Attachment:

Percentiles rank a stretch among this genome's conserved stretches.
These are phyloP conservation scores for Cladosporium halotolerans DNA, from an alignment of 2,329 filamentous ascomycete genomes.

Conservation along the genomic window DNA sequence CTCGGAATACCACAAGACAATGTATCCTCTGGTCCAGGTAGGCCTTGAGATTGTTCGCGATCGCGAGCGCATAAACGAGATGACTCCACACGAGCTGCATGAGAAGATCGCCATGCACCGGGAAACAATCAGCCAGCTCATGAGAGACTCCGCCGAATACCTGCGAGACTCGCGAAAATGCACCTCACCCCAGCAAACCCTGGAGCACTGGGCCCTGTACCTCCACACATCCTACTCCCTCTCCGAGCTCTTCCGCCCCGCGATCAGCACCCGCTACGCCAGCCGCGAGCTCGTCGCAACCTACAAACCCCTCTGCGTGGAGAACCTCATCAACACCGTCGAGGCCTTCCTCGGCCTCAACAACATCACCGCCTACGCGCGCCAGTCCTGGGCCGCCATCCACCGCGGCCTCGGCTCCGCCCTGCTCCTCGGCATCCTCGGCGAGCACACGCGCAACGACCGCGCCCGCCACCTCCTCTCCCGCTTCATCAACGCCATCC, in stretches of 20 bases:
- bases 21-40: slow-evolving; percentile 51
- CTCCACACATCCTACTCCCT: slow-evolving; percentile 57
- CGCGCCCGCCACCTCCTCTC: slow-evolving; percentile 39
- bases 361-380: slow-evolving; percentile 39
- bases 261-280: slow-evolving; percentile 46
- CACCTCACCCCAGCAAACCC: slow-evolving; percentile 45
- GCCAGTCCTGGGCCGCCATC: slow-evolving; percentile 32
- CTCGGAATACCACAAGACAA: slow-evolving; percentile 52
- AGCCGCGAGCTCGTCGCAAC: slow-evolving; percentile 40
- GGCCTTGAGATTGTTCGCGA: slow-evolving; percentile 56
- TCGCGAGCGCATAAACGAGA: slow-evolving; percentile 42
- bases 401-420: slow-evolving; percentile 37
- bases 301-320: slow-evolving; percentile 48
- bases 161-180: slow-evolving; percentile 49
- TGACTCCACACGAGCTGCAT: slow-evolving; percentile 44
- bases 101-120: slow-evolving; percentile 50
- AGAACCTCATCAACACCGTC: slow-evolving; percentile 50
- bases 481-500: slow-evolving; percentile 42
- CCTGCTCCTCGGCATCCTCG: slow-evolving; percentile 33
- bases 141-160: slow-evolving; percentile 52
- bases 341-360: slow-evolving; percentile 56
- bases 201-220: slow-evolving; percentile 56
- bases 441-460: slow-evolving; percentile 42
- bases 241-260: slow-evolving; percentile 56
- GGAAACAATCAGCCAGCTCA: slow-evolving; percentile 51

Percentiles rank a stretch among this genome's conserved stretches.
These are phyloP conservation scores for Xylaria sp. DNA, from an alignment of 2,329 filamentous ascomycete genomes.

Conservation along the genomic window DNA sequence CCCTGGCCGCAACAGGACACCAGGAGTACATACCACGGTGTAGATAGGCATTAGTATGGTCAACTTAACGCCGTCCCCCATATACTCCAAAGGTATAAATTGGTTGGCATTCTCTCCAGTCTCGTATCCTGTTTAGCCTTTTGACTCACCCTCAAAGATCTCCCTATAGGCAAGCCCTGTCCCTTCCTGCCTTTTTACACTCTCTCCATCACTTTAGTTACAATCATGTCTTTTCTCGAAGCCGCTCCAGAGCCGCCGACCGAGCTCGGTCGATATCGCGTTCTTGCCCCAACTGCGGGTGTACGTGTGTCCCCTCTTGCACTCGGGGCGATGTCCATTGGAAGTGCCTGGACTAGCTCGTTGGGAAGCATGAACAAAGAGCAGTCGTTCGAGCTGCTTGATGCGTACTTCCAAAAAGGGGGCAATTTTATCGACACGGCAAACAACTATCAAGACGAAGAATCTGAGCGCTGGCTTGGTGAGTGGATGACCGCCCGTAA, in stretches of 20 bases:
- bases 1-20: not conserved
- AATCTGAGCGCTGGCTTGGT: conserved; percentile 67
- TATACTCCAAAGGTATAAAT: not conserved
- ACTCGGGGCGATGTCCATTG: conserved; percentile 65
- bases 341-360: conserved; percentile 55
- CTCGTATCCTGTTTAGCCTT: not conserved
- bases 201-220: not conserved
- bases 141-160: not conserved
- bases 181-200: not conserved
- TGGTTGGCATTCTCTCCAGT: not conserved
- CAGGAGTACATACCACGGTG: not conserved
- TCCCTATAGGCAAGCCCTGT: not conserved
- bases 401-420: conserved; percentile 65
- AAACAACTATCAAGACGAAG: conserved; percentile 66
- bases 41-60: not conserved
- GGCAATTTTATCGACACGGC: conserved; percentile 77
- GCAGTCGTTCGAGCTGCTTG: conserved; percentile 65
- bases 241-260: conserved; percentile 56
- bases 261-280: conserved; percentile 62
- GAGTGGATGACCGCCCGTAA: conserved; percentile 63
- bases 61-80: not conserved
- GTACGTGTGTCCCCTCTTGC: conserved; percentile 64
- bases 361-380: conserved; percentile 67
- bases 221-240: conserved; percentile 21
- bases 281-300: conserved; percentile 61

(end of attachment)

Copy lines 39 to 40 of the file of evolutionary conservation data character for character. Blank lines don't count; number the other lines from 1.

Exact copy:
- bases 141-160: not conserved
- bases 181-200: not conserved